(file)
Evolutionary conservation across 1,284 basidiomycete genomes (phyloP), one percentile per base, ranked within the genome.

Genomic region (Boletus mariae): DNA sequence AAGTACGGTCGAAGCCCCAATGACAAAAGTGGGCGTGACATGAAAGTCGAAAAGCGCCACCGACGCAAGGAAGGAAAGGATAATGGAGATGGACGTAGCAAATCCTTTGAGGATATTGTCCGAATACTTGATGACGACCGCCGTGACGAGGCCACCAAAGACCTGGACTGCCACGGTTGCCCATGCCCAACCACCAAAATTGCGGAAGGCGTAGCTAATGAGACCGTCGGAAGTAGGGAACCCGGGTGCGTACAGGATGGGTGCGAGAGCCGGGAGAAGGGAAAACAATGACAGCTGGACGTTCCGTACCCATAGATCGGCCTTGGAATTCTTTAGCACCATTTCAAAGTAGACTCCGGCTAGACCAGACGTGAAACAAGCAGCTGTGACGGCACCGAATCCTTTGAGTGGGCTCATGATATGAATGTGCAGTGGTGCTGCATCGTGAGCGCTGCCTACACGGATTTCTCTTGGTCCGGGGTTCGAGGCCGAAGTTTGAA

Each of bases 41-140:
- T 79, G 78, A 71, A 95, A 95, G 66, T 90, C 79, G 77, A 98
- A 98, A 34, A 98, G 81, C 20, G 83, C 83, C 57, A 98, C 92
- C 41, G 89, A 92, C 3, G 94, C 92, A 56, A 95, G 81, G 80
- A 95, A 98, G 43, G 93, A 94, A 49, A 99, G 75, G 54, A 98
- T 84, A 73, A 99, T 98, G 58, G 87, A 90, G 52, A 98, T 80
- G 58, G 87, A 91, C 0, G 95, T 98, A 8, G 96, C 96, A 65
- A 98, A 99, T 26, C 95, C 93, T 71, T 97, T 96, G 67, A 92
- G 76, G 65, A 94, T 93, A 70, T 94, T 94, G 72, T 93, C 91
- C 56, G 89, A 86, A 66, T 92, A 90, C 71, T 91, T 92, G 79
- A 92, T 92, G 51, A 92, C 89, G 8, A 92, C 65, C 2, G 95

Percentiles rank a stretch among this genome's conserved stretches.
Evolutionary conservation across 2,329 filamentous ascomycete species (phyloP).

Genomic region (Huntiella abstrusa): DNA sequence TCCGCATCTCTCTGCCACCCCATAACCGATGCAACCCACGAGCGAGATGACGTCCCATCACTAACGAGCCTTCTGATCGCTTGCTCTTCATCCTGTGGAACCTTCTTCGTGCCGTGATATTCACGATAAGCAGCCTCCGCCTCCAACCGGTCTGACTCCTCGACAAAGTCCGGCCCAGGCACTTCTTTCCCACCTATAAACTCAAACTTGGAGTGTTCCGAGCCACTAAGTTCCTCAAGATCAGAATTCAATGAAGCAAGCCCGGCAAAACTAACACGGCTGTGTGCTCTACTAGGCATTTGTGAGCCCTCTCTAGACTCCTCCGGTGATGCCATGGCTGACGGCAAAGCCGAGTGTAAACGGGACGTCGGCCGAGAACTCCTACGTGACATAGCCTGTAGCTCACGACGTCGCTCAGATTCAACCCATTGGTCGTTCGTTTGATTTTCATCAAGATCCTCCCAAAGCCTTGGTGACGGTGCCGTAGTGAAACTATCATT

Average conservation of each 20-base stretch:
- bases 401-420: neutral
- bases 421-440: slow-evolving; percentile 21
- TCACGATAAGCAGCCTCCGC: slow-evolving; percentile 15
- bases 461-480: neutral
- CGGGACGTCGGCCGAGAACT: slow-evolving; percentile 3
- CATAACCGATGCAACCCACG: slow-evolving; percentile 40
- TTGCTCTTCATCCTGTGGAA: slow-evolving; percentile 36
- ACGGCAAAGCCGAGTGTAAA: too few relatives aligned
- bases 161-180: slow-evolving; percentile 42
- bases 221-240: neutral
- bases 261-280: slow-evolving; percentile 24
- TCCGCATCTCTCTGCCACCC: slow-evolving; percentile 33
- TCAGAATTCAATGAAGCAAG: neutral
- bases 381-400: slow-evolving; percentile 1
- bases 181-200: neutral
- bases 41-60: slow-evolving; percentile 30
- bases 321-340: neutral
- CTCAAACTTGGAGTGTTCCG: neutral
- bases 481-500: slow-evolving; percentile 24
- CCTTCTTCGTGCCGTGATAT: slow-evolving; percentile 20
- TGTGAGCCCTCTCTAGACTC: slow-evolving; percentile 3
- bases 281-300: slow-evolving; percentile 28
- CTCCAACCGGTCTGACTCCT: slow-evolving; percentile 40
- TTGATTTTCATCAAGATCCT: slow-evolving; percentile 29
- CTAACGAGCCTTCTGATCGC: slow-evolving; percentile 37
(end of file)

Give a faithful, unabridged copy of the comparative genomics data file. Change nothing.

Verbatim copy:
Evolutionary conservation across 1,284 basidiomycete genomes (phyloP), one percentile per base, ranked within the genome.

Genomic region (Boletus mariae): DNA sequence AAGTACGGTCGAAGCCCCAATGACAAAAGTGGGCGTGACATGAAAGTCGAAAAGCGCCACCGACGCAAGGAAGGAAAGGATAATGGAGATGGACGTAGCAAATCCTTTGAGGATATTGTCCGAATACTTGATGACGACCGCCGTGACGAGGCCACCAAAGACCTGGACTGCCACGGTTGCCCATGCCCAACCACCAAAATTGCGGAAGGCGTAGCTAATGAGACCGTCGGAAGTAGGGAACCCGGGTGCGTACAGGATGGGTGCGAGAGCCGGGAGAAGGGAAAACAATGACAGCTGGACGTTCCGTACCCATAGATCGGCCTTGGAATTCTTTAGCACCATTTCAAAGTAGACTCCGGCTAGACCAGACGTGAAACAAGCAGCTGTGACGGCACCGAATCCTTTGAGTGGGCTCATGATATGAATGTGCAGTGGTGCTGCATCGTGAGCGCTGCCTACACGGATTTCTCTTGGTCCGGGGTTCGAGGCCGAAGTTTGAA

Each of bases 41-140:
- T 79, G 78, A 71, A 95, A 95, G 66, T 90, C 79, G 77, A 98
- A 98, A 34, A 98, G 81, C 20, G 83, C 83, C 57, A 98, C 92
- C 41, G 89, A 92, C 3, G 94, C 92, A 56, A 95, G 81, G 80
- A 95, A 98, G 43, G 93, A 94, A 49, A 99, G 75, G 54, A 98
- T 84, A 73, A 99, T 98, G 58, G 87, A 90, G 52, A 98, T 80
- G 58, G 87, A 91, C 0, G 95, T 98, A 8, G 96, C 96, A 65
- A 98, A 99, T 26, C 95, C 93, T 71, T 97, T 96, G 67, A 92
- G 76, G 65, A 94, T 93, A 70, T 94, T 94, G 72, T 93, C 91
- C 56, G 89, A 86, A 66, T 92, A 90, C 71, T 91, T 92, G 79
- A 92, T 92, G 51, A 92, C 89, G 8, A 92, C 65, C 2, G 95

Percentiles rank a stretch among this genome's conserved stretches.
Evolutionary conservation across 2,329 filamentous ascomycete species (phyloP).

Genomic region (Huntiella abstrusa): DNA sequence TCCGCATCTCTCTGCCACCCCATAACCGATGCAACCCACGAGCGAGATGACGTCCCATCACTAACGAGCCTTCTGATCGCTTGCTCTTCATCCTGTGGAACCTTCTTCGTGCCGTGATATTCACGATAAGCAGCCTCCGCCTCCAACCGGTCTGACTCCTCGACAAAGTCCGGCCCAGGCACTTCTTTCCCACCTATAAACTCAAACTTGGAGTGTTCCGAGCCACTAAGTTCCTCAAGATCAGAATTCAATGAAGCAAGCCCGGCAAAACTAACACGGCTGTGTGCTCTACTAGGCATTTGTGAGCCCTCTCTAGACTCCTCCGGTGATGCCATGGCTGACGGCAAAGCCGAGTGTAAACGGGACGTCGGCCGAGAACTCCTACGTGACATAGCCTGTAGCTCACGACGTCGCTCAGATTCAACCCATTGGTCGTTCGTTTGATTTTCATCAAGATCCTCCCAAAGCCTTGGTGACGGTGCCGTAGTGAAACTATCATT

Average conservation of each 20-base stretch:
- bases 401-420: neutral
- bases 421-440: slow-evolving; percentile 21
- TCACGATAAGCAGCCTCCGC: slow-evolving; percentile 15
- bases 461-480: neutral
- CGGGACGTCGGCCGAGAACT: slow-evolving; percentile 3
- CATAACCGATGCAACCCACG: slow-evolving; percentile 40
- TTGCTCTTCATCCTGTGGAA: slow-evolving; percentile 36
- ACGGCAAAGCCGAGTGTAAA: too few relatives aligned
- bases 161-180: slow-evolving; percentile 42
- bases 221-240: neutral
- bases 261-280: slow-evolving; percentile 24
- TCCGCATCTCTCTGCCACCC: slow-evolving; percentile 33
- TCAGAATTCAATGAAGCAAG: neutral
- bases 381-400: slow-evolving; percentile 1
- bases 181-200: neutral
- bases 41-60: slow-evolving; percentile 30
- bases 321-340: neutral
- CTCAAACTTGGAGTGTTCCG: neutral
- bases 481-500: slow-evolving; percentile 24
- CCTTCTTCGTGCCGTGATAT: slow-evolving; percentile 20
- TGTGAGCCCTCTCTAGACTC: slow-evolving; percentile 3
- bases 281-300: slow-evolving; percentile 28
- CTCCAACCGGTCTGACTCCT: slow-evolving; percentile 40
- TTGATTTTCATCAAGATCCT: slow-evolving; percentile 29
- CTAACGAGCCTTCTGATCGC: slow-evolving; percentile 37